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Sculpting An Octopus

I know this is going to sound strange, but I don't think I had ever sculpted an octopus before. If I have, I've completely forgotten.

When this idea (the design) came into my mind, I knew I wasn't aiming at making a realistic or anatomically correct looking octopus, and this is because I knew what I was going to make of him, so it needed to be different.

I began to sculpt him right after I finished my fairy mushroom houses, so I was still under the spell of contrasting colours. The texture of his skin has more to do with the visual impact rather than with how it feels when you run your finger on it, which feels incredibly smooth because of the varnish. I painted him at the same time I was painting the houses, so I was inevitably biased by the monochromatic gradient effect.

I am still trying to understand why I am so drawn to the juxtaposition of simple colours. Black and white especially.

I think it's because there is a bigger emphasis on how a piece makes me feel rather than on how it's executed, or its beauty. Black and white photographs tend to have a deeper impact on me, because its the message that's being conveyed that captures me, which it's at the same time beauty; not beauty in itself.

For example: a black and white photograph of an old woman sitting in the street of a small Peruvian village. It's her story that captivates me, her life, her experiences that raise that sense of intrigue and "wanna know more" in me. There is a focus on who she is, now what she looks like, or how pretty she is. If the same picture were available in full colour, I know for a fact, it wouldn't have the same effect on me.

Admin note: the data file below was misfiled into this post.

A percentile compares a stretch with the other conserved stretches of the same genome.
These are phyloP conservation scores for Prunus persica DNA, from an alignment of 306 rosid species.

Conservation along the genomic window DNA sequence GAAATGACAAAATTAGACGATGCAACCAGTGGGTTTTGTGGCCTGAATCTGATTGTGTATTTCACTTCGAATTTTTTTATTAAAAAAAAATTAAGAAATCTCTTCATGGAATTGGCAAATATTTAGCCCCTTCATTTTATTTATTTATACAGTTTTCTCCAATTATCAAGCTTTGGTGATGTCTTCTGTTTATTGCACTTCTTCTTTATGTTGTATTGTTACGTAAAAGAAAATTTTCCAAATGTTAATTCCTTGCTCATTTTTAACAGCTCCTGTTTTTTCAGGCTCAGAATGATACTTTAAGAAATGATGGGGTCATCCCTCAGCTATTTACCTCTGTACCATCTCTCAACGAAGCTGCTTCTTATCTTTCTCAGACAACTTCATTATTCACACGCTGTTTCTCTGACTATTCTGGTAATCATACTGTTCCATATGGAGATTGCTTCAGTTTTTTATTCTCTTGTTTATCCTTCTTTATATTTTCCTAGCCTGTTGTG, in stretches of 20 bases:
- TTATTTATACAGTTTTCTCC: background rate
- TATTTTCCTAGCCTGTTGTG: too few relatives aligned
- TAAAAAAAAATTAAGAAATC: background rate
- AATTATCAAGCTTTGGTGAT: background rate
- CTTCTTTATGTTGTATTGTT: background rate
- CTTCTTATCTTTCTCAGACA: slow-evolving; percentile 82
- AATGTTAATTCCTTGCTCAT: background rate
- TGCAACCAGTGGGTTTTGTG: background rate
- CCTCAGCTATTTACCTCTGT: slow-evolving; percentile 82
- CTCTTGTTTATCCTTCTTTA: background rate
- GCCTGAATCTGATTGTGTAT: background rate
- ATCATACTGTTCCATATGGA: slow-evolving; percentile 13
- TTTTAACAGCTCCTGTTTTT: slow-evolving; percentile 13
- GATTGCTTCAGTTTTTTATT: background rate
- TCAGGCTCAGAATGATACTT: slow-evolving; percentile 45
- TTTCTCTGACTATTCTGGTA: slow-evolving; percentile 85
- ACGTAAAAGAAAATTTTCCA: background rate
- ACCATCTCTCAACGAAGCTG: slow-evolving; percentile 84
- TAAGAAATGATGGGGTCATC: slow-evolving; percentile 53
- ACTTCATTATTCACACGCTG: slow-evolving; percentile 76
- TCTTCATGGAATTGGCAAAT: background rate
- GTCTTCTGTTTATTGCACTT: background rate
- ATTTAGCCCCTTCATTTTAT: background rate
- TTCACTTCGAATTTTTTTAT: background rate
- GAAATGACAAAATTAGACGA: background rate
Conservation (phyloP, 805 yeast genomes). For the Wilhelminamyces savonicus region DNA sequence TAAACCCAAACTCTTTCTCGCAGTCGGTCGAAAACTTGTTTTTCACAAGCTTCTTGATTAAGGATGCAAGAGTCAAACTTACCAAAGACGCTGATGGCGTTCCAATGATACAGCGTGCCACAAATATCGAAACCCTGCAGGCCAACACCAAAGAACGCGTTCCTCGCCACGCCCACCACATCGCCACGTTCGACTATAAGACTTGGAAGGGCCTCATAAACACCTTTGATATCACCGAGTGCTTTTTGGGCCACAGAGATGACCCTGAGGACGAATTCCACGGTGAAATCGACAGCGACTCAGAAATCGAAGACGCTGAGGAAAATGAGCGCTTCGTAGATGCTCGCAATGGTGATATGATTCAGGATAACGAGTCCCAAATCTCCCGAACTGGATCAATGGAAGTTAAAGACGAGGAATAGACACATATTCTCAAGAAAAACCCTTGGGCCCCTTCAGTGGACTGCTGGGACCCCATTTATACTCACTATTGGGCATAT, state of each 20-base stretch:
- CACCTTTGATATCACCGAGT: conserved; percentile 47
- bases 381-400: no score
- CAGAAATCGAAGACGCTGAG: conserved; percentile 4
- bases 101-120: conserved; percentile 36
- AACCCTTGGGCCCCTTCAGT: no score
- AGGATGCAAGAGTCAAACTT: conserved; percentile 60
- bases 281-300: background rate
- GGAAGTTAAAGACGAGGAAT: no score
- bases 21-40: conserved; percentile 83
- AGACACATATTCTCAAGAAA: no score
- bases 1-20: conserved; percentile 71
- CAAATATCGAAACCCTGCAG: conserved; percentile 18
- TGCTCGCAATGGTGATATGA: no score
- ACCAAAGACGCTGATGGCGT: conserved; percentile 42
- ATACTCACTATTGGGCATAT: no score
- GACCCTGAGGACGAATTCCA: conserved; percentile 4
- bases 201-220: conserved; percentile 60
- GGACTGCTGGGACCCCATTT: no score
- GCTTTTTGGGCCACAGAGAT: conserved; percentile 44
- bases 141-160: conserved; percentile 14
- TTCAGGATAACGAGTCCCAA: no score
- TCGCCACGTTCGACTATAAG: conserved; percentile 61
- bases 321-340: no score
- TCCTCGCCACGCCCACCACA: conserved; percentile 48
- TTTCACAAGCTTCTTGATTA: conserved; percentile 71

Anyway, without getting too sidetracked, is this thinking that got me to love black and white art in general, and to love making such pieces myself.

When I started painting my octopus, I loved the black and white effect so much and how it made me feel that I came very close (99%) to leave it as it was. But then I told myself, to get out of that comfort zone and, keeping the monochromatic style, to give it colour.

So I painted him using the colours of the water. And by this I mean, the colour that water can assume in underwater caves and grottos. That engaging emerald or turquoise of Caribbean waters, at which I could look forever and never grow tired of.

I turned my mini sculpture into a necklace and it's available for purchase in my Shop.

You can watch the tutorial here:

🍓 Products in this video:

Premo Polymer Clay in Black: FIMO Gloss: Nail Art Brushes: Nail Art Dotting Tools: Small Silicone Sculpting Tools: Large Silicone Sculpting Tools: Metal Sculpting Tools: Silicone Sculpting Pens: 24 Reeves Acrylic Paints: FIMO Blades: FIMO Liquid:

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